‘Born in a Ballroom’

'Born in a Ballroom'

Submitted photos The Mailloux family poses in traditional Swiss clothing in and around their childhood home.

HELVETIA — Eleanor Mailloux was born in a ballroom in 1917 and often told people that she’d been “dancing ever since.”

This passion for life is what drove Mailloux’s granddaughter, Clara Lehmann, to write and direct a documentary about her grandmother’s life.

The film, “Born in a Ballroom,” will have its West Virginia premiere in Charleston Wednesday after already playing in California.

Mailloux taught, worked for Red Cross, traveled the world and co-founded The Hutte restaurant in Helvetia, all while raising a family of five, and eventually helping with her grandchildren as well.

She’s been recognized in news articles and features on many television shows and films that visited her village, including the show “Bizarre Foods with Andrew Zimmern.”


Mailloux passed away in 2011, just before her 94th birthday. In making the new documentary, Lehmann hunted down raw footage of her “Mutter,” in addition to interviewing close friends and family with memories of her to create the film.

“With all of that pieced together, we were able to find this nugget of who she was without her here and present,” Lehmann told The Inter-Mountain.

“She inspired me in a lot of ways because she always demanded more of me in a positive way,” she said. “It wasn’t a negative thing, but she expected me to get an education, make something of myself, stand on my own two feet, present well to the world and to other people, and I think that I admire the way she carried herself and wanted to be like her.”

“She was almost a cliche of a grandmother but at the same time, very unique in that she was very elegant,” she continued. “Those little moments like that are ones I hold dear and I think that they translated to a sincere love for the restaurant plus the community.”

Lehmann’s partner, Jonathan Lacocque, co-directed and co-produced the film, and had known Mailloux for roughly a decade before she passed.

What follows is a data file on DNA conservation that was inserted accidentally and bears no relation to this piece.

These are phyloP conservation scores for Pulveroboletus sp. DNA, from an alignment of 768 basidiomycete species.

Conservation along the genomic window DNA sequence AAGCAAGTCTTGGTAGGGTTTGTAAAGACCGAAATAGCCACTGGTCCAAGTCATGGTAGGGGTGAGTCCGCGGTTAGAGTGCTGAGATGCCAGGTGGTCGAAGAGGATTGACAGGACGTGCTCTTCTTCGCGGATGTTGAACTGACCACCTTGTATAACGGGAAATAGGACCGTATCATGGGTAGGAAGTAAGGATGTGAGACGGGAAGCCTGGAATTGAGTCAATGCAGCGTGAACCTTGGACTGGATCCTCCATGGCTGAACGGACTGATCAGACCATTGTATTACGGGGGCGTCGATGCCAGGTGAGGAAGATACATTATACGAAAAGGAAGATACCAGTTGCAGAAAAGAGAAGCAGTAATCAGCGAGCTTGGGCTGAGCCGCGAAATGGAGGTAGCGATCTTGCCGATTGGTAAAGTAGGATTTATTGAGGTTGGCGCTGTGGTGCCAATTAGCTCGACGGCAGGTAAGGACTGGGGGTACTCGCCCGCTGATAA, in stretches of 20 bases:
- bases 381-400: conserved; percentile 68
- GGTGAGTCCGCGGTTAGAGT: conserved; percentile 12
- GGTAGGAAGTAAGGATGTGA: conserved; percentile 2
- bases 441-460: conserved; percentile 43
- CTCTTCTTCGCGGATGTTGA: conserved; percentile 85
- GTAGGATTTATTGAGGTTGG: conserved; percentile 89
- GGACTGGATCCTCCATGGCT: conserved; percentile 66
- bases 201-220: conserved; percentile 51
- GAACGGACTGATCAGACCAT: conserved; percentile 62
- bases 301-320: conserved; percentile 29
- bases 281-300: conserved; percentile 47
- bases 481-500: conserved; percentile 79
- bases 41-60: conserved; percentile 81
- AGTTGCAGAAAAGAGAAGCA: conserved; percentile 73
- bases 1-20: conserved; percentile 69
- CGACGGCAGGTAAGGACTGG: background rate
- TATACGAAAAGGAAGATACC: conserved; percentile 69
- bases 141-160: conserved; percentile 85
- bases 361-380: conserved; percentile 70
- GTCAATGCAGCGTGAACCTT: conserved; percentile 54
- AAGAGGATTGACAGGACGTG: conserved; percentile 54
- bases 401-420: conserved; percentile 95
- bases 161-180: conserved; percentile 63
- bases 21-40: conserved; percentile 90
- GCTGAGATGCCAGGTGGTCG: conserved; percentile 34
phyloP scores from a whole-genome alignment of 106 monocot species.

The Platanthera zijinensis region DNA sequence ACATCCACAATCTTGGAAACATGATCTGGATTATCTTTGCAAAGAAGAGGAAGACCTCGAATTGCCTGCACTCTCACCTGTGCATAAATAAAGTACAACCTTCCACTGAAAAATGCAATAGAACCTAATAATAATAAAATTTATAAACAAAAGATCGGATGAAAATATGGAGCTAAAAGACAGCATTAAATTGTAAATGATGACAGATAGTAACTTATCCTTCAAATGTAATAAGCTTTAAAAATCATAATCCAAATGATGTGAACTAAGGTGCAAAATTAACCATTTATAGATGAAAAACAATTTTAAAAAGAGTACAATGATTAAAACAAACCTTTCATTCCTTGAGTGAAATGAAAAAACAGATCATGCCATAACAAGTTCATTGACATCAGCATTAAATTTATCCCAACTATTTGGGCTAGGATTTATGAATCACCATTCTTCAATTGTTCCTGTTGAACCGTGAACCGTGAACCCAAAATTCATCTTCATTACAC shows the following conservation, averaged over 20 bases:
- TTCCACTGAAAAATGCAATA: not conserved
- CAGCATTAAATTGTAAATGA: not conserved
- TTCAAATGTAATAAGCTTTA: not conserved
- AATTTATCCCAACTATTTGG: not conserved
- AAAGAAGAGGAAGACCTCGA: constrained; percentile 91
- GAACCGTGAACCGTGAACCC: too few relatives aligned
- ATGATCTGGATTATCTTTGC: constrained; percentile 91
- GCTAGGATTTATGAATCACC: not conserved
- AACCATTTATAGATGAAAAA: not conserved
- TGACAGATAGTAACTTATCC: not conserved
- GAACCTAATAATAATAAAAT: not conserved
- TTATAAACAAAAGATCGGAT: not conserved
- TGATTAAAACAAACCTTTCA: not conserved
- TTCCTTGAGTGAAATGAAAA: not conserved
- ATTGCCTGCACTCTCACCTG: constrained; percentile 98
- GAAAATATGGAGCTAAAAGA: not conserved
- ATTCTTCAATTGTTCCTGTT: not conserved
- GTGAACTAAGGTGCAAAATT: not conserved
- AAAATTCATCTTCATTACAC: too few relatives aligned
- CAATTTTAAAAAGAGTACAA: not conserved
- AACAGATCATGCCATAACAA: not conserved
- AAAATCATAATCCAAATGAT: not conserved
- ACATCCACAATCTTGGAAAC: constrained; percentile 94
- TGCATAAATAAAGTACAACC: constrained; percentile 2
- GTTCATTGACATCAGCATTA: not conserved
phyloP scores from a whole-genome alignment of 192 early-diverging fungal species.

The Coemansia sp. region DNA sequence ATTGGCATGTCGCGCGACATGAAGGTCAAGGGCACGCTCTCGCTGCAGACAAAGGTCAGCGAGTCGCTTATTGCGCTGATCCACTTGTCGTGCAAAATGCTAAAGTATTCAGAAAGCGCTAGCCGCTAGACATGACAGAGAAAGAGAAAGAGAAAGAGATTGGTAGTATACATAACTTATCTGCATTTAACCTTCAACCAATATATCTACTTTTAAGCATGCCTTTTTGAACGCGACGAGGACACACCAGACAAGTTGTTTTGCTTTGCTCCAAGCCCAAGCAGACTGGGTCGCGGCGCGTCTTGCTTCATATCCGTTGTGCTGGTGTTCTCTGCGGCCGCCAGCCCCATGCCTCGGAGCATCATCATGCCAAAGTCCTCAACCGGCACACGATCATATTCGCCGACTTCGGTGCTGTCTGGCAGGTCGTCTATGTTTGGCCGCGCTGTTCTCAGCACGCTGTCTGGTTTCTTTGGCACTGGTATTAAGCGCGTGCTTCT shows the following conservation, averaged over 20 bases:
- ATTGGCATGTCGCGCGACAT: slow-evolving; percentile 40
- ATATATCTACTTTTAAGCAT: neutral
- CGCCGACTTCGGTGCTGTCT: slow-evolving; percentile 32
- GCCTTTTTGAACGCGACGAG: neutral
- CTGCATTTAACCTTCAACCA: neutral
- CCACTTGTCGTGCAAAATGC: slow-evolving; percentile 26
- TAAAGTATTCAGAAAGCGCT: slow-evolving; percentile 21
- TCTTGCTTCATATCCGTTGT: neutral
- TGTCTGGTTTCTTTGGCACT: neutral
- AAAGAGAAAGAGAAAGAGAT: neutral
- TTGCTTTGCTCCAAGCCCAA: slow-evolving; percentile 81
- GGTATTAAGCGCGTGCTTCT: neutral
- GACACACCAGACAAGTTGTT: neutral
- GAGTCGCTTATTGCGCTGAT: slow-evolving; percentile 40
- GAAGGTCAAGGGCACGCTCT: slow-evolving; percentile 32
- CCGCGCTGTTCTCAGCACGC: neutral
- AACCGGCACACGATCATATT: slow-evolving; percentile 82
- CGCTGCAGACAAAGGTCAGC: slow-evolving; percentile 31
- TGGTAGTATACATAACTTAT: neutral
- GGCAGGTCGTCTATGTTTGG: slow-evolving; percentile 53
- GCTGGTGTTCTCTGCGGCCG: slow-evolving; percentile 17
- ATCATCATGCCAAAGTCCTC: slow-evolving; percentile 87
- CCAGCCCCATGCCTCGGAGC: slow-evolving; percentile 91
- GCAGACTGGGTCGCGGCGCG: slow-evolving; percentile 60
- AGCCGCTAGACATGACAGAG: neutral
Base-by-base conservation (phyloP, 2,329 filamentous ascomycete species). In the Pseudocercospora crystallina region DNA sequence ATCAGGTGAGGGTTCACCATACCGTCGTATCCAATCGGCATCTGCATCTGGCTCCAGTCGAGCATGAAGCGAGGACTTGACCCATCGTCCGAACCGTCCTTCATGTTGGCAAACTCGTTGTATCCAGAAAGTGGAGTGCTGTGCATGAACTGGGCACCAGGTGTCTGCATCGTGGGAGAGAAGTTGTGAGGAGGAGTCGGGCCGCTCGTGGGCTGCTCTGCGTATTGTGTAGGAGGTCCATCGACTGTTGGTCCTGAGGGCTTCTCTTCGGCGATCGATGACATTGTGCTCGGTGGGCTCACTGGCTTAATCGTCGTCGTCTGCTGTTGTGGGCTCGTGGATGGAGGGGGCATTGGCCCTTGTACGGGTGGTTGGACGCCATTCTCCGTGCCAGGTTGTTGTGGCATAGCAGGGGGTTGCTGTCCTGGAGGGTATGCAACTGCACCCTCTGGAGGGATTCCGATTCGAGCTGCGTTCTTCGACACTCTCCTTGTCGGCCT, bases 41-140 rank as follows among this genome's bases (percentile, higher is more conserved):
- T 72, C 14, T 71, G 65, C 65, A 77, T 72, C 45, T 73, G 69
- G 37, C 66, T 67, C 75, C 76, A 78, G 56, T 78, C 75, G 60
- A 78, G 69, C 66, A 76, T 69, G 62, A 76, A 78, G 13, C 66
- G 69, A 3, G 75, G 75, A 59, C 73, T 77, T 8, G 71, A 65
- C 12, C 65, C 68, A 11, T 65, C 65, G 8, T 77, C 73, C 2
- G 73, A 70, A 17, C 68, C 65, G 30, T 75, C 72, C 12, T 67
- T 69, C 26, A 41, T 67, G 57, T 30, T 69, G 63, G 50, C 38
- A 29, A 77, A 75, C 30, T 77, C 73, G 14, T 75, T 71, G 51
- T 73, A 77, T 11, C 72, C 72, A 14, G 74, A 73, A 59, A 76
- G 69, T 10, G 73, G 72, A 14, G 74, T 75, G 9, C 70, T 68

Above, Eleanor Mailloux donned a boa and sequined mask and posed for the camera.

“She wasn’t one to go with the trends. She was unique, she was kind of her own person in a unique kind of way,” said Lacocque. “I think one thing that maybe inspired (Clara) about her is this ability to be true to herself and to her own dreams regardless of what the status quo is or what people are thinking you should do.”

“She was, in her time, an extremely strong woman who had strong ideas and wasn’t going to let a room full of men who might have been the power brokers of an industry dictate, for her, what she can and can’t do,” he continued.

Mailloux was a powerhouse within Helvetia’s community. Not only was she the first woman to openly and comfortably wear slacks as opposed to skirts, according to local legend, but she also helped to revive Fasnacht to its festive glory as well as beginning a “Best Yard” competition in town.

“I think she kind of wanted to be the face (of the community). I think she was somebody who dressed up every day and presented herself well, knowing that first impressions can be impactful,” said Lacocque. “She tried really hard, not only for herself and not only for the restaurant, but even for the community, like putting on events that were going away, making sure the dancing was being taught and making sure the music doesn’t get lost.”

“She was larger than life. It’s like she wanted to be a movie star but didn’t want the headache of being a movie star so she was her own movie star in her own movie,” he continued. “She told the best stories and just had that extra bit of drama to how she did things to make it fun and interesting and exciting.”

Eleanor Mailloux, dressed head to toe in pink and hearts, celebrated Fasnacht in Helvetia.

Lacocque explained the documentary project truly began before the need to make it was ever recognized. “When I would come visit with Clara before we moved back here, I would film scenes or do shots of nature. There’s something about Helvetia that obviously I was taken by and inspired by,” he said.

Lehmann and Lacocque have a production company, Coat of Arms, which provides post-production for many films, and have created their own short subject films in the past.

“Born in a Ballroom” officially premiered for the first time in Santa Barbara, California on Jan. 17 but will debut in West Virginia on Wednesday.

The Floralee Hark Cohen Cinema in Charleston will play the film Wednesday and Feb. 12.

The Lascaux Theater in Buckhannon is showing the movie on Feb. 14, 15 and 16.

It will play at The Grove in Fayetteville on Feb. 20, and again in Thomas at the Gradient Project Space on Feb. 28.

WVU Media Innovation Center is showing the film in Morgantown on March 31 and the film will be presented at the BEX FilmFest in Beckley between June 20-27.


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